Today we welcome back fine artist/teacher and novelist Laura Azzi to Write from the Inside Out. Laura lives in Raleigh, NC, and is extremely active in the Wonderland Book Club, a monthly gathering of the NC Writers’ Network Wake County members. While I’m off hosting my second annual Dream It, Do It Women’s Writing Retreat this weekend (which is SOLD OUT!), please enjoy Laura’s review of A.J. Mayhew’s The Dry Grass of August, who was our featured author guest at Wonderland Book Club in July.
In July 2014, Wonderland Book Club welcomed author Anna Jean (A.J.) Mayhew with her debut novel, The Dry Grass of August. This delightful and beautifully written novel takes place in Charlotte, North Carolina, and the panhandle of Florida during the 1950’s Civil Rights unrest. The 13 year-old narrator, Jubie, travels in a Packard to her uncle’s home in Florida with her mother, three siblings, and the black maid, Mary in August of 1954. Her father remains in Charlotte, the reasons revealed later in the novel.
Jubie, the second oldest child, keenly feels the oppression of blacks by southern whites as they travel deeper into the South. Tragedy and hard choices ensue on a side trip that results in a car accident and an unplanned stop for car repairs in a small town in Georgia. Though it starts off a bit slow, this novel turns into an absorbing page-turner as Jubie’s family dynamics change in the wake of tragedy, prejudice and revelations.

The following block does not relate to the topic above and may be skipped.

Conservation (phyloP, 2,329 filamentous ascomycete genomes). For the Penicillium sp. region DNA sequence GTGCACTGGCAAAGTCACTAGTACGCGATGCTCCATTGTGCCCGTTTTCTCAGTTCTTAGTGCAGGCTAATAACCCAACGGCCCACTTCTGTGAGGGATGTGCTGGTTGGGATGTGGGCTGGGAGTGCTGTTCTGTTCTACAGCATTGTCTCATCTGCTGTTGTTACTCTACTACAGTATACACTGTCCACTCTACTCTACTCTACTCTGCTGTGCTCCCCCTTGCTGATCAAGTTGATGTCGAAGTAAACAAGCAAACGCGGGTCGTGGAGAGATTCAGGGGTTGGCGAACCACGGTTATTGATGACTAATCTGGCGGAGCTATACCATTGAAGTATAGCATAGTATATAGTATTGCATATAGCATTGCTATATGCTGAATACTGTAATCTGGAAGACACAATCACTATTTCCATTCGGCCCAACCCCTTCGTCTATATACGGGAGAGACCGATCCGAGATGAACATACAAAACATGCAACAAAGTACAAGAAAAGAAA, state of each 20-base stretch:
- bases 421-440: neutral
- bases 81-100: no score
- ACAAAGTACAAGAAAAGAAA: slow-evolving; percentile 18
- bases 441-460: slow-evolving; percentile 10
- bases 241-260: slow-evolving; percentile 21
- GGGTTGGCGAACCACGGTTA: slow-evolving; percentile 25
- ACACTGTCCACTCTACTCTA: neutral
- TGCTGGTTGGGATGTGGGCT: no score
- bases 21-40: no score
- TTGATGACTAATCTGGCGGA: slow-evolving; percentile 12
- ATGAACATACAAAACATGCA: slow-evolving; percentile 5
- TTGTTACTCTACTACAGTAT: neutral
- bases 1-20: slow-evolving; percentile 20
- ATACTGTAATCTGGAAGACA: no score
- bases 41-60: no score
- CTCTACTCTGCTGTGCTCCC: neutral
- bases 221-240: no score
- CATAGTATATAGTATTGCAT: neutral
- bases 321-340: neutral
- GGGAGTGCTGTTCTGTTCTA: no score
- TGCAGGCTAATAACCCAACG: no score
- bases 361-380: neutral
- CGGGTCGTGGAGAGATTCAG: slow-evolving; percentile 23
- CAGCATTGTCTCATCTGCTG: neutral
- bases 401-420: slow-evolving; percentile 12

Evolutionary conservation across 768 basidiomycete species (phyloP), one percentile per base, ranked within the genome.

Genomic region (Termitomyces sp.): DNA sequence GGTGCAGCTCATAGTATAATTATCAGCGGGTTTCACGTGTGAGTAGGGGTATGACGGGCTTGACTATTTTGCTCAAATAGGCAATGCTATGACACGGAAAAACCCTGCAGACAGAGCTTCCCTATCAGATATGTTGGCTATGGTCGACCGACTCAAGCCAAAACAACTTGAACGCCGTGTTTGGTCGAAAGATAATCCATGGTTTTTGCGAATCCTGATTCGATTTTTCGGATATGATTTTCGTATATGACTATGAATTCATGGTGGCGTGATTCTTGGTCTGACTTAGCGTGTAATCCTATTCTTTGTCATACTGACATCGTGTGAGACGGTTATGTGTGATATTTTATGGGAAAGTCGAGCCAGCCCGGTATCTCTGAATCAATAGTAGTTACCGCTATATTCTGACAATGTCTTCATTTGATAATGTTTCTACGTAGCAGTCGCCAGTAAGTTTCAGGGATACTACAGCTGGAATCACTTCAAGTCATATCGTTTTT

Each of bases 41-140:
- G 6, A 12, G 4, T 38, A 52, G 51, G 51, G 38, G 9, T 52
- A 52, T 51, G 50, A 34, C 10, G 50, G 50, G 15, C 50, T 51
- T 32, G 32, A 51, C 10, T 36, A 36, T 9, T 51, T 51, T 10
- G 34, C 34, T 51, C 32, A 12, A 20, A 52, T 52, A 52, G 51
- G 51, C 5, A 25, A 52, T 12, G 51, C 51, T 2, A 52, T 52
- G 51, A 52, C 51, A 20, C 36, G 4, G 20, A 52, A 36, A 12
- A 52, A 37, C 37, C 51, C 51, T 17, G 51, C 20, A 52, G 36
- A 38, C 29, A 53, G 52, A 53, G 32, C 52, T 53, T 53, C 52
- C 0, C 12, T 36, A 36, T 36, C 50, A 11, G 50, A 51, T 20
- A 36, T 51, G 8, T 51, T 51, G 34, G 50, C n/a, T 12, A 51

One of the great benefits of Wonderland Book Club is that we meet the authors. Live! In addition to discussing their novels, these authors often discuss their writing process and publishing journey. The author’s candid discussion is both eye–opening and reaffirming to those members who write. To those who only read in the book club, a new member, Elizabeth H. stated, “A writer who does not read is in trouble.”
It took Anna Jean Mayhew 18 years from conception to finish her first novel. It was a three year battle of enduring rejections and revisions to get the book to print. The editing process not only condensed the original manuscript but completely cut a chapter for lack of relevance to the plot. She stated, “I cut the chapter, so it ‘hit the floor’.”
Mayhew credits her strong dialogue to her years as a court reporter. She praises her writing group (of which she’s been a member for 27 years) for its diligence in helping her finish the novel. She also is grateful to her book club for allowing her to read it aloud which put the content “in the moment.”
Meeting the authors in this book club is often like unwrapping a present: Anna Jean Mayhew did not disappoint. I loved how she expressed herself with sheer joy at the book’s endeavor as she gave us her up-close and personal journey. This was topped by a dynamic reading from her novel and her embracing of all questions we asked of her. Ms. Mayhew’s obvious experience with the public and with other book clubs made this author discussion most enjoyable and revealing.
Laura Azzi is a professional artist (watercolor and pen & ink) who teaches at NC State. With her diverse background in biology, medical research and business, Laura is always up for learning new things. She lives in Raleigh, NC, is an active member of the North Carolina Writers’ Network, and is working on her first novel about a dog, called Jacks.